Food and Drug Administration (FDA) inspectors issued a report March 4, 2010, stating that Basic Food Flavors, Inc., the Las Vegas-based company at the center of a massive and growing food recall, “continued to distribute HVP [hydrolyzed vegetable protein] paste and powder products” for nearly a month after receiving the first lab results “indicating the presence of Salmonella in your facility.” While no illness has apparently yet been attributed to the HVP, it is used in dozens of products. As of March 11, FDA had identified some 150 products containing HVP, including bouillon, dressing and dressing mixes, frozen foods, ready-to-eat meals, sauces and marinades, snacks and snack mixes, soups, soup mixes and dip mix products, and stuffings.
According to some quality management specialists, this outbreak could be particularly challenging because HVP is considered a generic commodity; it can be purchased from many different suppliers, stored without an effective tracking system for particular sources or batches and is generally not listed on food products as an ingredient. While FDA has reportedly indicated that the chances of any consumers getting sick are low because the affected foods are usually cooked before packaging, salmonella infection can be fatal for young children and those with weakened immune systems. The U.S. Department of Agriculture has apparently recalled 1.7 million pound of ready-to-eat beef taquito and chicken quesadilla products containing HVP.
Food writer and activist Marion Nestle only recently turned her attention to the recall, “because the FDA seems on the job and nobody is getting sick (as far as we know),” but changed her mind, saying it “looks like another food safety scandal,” because HVP is in everything, the company knew it had a salmonella problem, and it took six days for FDA to convince Basic Food Flavors to issue a recall. Nestle said, “Do we need more evidence that the FDA needs the authority to order recalls? And when is Congress going to get around to passing the food safety bill? . . . Undoubtedly, this situation is frustrating for the FDA. But it is downright dangerous to us. It’s time to scream at Congress to act.”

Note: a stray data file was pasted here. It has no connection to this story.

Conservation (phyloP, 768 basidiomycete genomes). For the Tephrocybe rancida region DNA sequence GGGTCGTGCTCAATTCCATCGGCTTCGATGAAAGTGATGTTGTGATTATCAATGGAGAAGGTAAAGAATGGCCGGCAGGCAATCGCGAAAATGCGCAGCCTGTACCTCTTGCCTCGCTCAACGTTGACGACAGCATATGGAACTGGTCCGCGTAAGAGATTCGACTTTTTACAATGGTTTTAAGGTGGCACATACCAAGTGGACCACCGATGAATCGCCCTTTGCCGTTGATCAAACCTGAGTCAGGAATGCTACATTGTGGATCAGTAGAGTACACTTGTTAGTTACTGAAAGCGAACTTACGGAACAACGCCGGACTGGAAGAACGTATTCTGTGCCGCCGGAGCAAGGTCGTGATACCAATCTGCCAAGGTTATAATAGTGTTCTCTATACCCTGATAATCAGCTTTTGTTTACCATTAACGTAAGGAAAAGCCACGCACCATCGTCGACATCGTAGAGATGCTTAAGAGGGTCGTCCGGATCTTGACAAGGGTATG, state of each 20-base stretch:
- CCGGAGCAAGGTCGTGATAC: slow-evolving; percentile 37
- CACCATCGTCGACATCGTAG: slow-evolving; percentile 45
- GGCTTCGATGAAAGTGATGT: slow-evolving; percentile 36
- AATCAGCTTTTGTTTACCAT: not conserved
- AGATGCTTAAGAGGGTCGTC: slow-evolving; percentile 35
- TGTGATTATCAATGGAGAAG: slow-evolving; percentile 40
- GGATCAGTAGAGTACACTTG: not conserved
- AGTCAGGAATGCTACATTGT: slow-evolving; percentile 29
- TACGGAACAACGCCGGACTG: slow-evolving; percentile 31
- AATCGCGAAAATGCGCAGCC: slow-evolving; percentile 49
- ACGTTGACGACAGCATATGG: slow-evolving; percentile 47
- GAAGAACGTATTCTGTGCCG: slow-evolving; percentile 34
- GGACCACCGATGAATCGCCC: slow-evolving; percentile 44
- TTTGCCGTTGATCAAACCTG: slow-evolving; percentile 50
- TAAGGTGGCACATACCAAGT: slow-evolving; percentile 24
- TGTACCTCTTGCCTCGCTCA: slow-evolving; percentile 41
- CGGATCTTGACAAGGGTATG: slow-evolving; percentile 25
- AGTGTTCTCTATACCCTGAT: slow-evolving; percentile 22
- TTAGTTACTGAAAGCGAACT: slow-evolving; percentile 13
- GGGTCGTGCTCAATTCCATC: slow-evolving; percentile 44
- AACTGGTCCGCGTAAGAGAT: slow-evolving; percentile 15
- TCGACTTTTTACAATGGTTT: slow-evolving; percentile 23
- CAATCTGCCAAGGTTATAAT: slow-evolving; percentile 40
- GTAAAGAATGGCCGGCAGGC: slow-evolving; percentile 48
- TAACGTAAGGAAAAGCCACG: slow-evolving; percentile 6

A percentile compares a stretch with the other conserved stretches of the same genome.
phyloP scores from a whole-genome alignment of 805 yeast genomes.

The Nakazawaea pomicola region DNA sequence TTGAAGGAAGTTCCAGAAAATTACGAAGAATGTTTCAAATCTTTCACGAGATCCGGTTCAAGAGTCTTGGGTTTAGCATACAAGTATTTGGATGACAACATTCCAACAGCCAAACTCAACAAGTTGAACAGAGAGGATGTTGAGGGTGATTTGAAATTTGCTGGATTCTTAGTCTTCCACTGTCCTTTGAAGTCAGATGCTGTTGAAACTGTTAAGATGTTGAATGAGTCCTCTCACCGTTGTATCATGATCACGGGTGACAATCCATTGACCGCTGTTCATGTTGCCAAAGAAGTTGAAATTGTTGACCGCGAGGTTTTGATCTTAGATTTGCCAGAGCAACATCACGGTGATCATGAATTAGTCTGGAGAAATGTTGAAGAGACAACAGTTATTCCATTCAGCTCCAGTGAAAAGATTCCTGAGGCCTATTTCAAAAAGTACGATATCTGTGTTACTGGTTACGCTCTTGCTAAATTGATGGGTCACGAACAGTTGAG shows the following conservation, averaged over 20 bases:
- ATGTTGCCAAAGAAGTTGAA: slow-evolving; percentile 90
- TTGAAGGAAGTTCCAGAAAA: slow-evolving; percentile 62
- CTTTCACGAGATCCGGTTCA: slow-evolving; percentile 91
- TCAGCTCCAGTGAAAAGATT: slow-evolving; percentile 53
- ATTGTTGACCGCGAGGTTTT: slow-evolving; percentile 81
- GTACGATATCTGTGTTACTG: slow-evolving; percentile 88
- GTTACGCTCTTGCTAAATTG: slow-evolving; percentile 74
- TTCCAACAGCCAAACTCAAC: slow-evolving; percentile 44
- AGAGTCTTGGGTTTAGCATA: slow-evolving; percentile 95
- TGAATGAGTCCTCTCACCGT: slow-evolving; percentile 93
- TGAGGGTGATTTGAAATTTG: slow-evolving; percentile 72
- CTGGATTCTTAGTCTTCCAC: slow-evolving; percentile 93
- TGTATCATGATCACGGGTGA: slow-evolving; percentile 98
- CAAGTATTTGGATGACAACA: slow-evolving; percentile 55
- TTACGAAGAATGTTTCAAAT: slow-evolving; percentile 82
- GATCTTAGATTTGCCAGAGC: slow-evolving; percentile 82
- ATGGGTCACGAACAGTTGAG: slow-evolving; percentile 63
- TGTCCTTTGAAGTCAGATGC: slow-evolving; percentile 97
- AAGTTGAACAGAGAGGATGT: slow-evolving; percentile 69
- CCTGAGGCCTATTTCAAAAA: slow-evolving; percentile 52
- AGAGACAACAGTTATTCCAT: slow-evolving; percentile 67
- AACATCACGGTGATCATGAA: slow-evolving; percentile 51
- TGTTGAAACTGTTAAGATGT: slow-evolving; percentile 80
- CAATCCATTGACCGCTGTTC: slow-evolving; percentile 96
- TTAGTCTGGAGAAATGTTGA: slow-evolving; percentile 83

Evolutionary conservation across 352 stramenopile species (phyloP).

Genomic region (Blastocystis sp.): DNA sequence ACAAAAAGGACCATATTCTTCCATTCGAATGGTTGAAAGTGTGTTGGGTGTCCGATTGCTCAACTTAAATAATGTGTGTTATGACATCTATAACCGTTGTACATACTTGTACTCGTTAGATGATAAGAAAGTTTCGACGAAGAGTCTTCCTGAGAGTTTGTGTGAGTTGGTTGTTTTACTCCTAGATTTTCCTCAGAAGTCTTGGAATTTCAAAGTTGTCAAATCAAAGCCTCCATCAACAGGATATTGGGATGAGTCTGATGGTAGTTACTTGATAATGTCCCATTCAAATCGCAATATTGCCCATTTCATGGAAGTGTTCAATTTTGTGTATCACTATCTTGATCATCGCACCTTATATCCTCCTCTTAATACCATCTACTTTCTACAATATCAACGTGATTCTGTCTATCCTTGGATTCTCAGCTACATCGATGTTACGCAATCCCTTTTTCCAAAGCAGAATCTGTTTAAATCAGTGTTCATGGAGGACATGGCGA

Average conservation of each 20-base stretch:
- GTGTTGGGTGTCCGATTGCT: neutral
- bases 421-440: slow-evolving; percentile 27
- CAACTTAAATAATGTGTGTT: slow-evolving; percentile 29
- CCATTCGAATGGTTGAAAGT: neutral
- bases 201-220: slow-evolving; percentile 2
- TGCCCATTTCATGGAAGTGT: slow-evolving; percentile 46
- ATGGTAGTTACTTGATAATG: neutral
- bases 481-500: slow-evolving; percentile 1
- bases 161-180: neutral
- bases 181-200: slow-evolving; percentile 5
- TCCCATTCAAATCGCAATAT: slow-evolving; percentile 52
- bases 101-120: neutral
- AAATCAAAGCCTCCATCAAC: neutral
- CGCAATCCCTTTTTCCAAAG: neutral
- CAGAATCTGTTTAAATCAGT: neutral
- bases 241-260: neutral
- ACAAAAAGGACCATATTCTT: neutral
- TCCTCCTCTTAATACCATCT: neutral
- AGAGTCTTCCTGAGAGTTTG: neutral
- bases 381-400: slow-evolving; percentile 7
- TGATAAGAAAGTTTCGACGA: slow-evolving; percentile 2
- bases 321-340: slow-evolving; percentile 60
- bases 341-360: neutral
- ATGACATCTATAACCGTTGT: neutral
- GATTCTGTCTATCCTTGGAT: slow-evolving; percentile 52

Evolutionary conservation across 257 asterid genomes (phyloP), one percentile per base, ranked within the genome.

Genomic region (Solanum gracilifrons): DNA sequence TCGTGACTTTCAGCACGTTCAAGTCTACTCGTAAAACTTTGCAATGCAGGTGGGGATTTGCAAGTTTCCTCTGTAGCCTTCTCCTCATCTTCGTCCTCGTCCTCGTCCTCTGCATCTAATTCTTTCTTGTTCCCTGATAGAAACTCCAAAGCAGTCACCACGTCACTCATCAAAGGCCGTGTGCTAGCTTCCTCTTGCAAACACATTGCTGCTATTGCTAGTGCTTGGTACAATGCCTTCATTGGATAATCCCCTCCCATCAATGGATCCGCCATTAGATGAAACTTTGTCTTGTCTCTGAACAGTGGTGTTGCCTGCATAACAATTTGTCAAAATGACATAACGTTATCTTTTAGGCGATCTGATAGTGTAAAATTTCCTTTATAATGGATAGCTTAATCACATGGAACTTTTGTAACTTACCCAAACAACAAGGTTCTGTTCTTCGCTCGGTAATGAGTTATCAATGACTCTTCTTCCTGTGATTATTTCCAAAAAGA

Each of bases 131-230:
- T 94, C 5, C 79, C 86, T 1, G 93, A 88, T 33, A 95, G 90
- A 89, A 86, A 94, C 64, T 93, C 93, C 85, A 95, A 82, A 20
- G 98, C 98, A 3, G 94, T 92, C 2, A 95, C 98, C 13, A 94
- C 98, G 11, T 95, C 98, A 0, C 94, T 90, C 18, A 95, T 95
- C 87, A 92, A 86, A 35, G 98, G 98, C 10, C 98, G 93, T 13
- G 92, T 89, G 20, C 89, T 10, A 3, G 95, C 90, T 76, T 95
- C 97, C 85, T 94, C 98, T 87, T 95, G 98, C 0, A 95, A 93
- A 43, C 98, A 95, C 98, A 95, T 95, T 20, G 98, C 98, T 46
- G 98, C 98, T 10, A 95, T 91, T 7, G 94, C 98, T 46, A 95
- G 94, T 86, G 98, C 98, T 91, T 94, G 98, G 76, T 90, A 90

One news source indicates that FDA found out about the contamination through its new reportable food registry, which allows companies to report suspected contamination. One of Basic Food Flavors’ customers apparently made the initial report that prompted FDA’s investigation, which found unsanitary conditions, plant construction that does not “allow floors to be adequately cleaned and kept clean and kept in good repair” and inadequate plumbing. See The Wall Street Journal, March 9, 2010; and USA Today, The Washington Post, Food Politics.com, MSNBC.com, March 10, 2010.